Moreover, it is difficult to eat good saturated fat food on a trail. It is found in fat fish, whole dairy products, coconut oil and unprocessed meat, which is all more difficult to take with you. Fortunately, there are also many saturated fats in nuts and dark chocolate, which are easy to carry. A trail mix, consisting of nuts, dried fruit and chocolate, gives a nice balance between fats, proteins and sugars while hiking. A good source for proteins are eggs. We often by a dozen of eggs for the first day and boil them all to have some the next day as well.

3. Make your own lightweight cooler

Although whole dairy products are difficult to carry, we always have them in our backpack. How do we keep them fresh? We have made a lightweight cool box made of thermo foil. An alternative is a freezer bag that you often find in the supermarket, although we think these are too thin. Our cool bag keeps the food fresh during the day and when the nights are cold enough, everything cools down automatically.

4. Sour cream and cream cheese make very good meals

Two of our favourite saturated-fat dairy products are sour cream and cream cheese. They have a lot of saturated fats and are packed with energy. The saturated fats provide a saturated feeling that lasts. Ideal to combat hungry nights on the trail. The sour cream decays easier, and is heavy, so we eat it the first night. The cream cheese often lasts longer and we can use it for several days. On our canoe trek in the US, we kept our cream cheese in our cooler bag for two weeks.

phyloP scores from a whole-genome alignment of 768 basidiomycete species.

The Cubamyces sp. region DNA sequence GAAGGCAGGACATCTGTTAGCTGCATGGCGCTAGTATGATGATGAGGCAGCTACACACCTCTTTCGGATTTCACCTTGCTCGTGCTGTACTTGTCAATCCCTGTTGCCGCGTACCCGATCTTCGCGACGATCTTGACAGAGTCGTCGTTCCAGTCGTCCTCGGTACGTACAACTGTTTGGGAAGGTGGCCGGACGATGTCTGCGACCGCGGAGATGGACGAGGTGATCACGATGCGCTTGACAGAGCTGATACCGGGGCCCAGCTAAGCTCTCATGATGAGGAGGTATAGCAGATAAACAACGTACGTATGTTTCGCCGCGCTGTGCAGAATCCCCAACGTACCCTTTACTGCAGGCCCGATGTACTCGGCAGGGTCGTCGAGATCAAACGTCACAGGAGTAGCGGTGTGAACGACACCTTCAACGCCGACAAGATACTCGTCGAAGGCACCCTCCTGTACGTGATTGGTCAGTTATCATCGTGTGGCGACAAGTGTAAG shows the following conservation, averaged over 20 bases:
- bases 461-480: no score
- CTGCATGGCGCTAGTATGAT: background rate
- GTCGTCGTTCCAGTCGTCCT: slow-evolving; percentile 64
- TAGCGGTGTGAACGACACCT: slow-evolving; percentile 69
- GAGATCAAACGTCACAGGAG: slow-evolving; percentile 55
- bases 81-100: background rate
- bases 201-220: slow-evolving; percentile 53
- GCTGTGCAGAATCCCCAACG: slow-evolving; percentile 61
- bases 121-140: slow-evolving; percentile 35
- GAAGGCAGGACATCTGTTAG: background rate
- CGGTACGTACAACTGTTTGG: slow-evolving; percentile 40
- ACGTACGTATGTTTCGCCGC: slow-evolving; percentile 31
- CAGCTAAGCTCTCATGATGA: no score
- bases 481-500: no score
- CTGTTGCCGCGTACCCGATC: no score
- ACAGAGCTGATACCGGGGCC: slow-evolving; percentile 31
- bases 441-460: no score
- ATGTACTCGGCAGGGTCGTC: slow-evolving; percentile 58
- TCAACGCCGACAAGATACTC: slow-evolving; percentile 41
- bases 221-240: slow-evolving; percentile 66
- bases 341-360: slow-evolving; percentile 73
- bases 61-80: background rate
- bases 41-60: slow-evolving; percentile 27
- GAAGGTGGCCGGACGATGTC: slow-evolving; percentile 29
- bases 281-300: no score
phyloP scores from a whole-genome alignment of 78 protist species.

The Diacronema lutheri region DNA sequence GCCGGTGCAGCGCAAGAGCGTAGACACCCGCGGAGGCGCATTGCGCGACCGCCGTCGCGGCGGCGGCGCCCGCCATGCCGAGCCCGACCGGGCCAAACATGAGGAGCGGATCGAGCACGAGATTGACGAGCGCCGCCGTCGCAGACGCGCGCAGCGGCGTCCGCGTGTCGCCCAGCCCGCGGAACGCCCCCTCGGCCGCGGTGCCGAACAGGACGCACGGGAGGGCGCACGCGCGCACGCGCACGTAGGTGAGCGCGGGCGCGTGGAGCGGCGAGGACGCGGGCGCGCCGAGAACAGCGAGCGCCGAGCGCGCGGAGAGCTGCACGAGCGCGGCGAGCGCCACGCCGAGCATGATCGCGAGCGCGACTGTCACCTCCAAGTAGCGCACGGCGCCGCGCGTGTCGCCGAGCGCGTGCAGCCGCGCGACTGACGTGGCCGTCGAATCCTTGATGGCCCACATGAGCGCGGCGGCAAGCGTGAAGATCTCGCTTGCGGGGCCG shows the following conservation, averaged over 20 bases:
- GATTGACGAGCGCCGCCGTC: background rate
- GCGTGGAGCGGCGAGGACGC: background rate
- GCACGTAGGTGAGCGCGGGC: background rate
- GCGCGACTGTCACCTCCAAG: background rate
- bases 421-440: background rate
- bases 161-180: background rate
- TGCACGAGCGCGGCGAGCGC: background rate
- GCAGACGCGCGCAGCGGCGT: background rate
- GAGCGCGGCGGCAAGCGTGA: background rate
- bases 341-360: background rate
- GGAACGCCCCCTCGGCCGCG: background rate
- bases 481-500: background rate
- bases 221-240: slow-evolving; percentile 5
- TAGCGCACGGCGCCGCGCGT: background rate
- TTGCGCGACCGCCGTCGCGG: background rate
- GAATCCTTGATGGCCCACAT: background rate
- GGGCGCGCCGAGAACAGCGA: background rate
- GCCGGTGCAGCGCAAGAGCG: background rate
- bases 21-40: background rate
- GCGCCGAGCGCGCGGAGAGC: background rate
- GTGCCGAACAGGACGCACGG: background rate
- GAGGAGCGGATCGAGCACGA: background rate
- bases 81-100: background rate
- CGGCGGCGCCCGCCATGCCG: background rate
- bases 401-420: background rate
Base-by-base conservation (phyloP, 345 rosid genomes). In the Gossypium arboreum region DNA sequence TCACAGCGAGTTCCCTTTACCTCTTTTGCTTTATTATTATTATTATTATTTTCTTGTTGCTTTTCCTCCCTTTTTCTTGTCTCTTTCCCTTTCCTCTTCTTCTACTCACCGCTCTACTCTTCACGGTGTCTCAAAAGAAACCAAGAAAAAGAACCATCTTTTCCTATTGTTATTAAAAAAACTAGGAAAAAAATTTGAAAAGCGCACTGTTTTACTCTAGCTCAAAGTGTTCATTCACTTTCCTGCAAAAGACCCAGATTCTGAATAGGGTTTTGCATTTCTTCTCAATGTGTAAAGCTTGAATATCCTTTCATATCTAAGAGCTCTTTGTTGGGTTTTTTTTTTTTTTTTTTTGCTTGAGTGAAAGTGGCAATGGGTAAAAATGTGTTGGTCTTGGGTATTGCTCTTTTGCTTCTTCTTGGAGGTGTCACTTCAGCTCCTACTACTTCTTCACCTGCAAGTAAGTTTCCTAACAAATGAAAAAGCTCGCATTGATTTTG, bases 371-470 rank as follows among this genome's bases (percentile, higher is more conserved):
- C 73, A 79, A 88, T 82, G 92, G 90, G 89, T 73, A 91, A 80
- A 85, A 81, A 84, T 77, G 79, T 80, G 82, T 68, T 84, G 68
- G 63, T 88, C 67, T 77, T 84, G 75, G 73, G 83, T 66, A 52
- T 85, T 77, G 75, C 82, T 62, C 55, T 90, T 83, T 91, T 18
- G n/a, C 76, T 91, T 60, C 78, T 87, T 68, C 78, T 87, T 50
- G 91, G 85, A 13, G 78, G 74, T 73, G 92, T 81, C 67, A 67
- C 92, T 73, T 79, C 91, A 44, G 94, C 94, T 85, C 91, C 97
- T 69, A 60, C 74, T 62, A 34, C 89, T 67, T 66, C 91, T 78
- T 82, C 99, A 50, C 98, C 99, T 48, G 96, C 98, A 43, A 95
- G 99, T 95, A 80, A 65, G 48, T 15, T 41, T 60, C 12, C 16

Our meals with cream cheese are always delicious. Pasta with sour cream, mushrooms, broccoli and onion is one of our favorites. We use the cream cheese on our wraps during lunch, or we mix it with a can of tomato sauce in our pasta. And try mixing rice with cream cheese, super tasty.

5. Extra vegetables the first days

Fresh vegetables are very important. They are full of vitamins and fibers that your body desperately needs, perhaps even more during a long trek. The first day on the trail, or the first day after a resupply, we always eat the richest food. Then we spoil ourselves with extra vegetables and food that weighs heavier. Carrots and onions survives well in a backpack and can easily last for a week, but we always eat peppers, broccoli and mushrooms the first two days.

6. Varied food influences performance

There is no evidence that vitamins contribute directly to sports performance in the short term, but vitamins do contribute to health. Good health ensures better performance and you need that on a long trek. Vitamins help with important bodily functions such as the functioning of the immune system and the energy supply, but also with the construction of new cells, the functioning of the nervous system and the firmness of bones. During a long hike, we want a resilient body that recovers quickly when needed. A lack of vitamins cause low resistance, fatigue and inflammation. We therefore get our food from at least three different vegetables, dairy products, nuts, soy proteïns and lentins. Since two years we decided to be vegetarians we when cook ourselves. We supplement the lack of proteins with dehydrated soy proteins (textured vegetable proteins). Don't think that you can live on granola bars and pop tarts, make sure you eat in a varied way.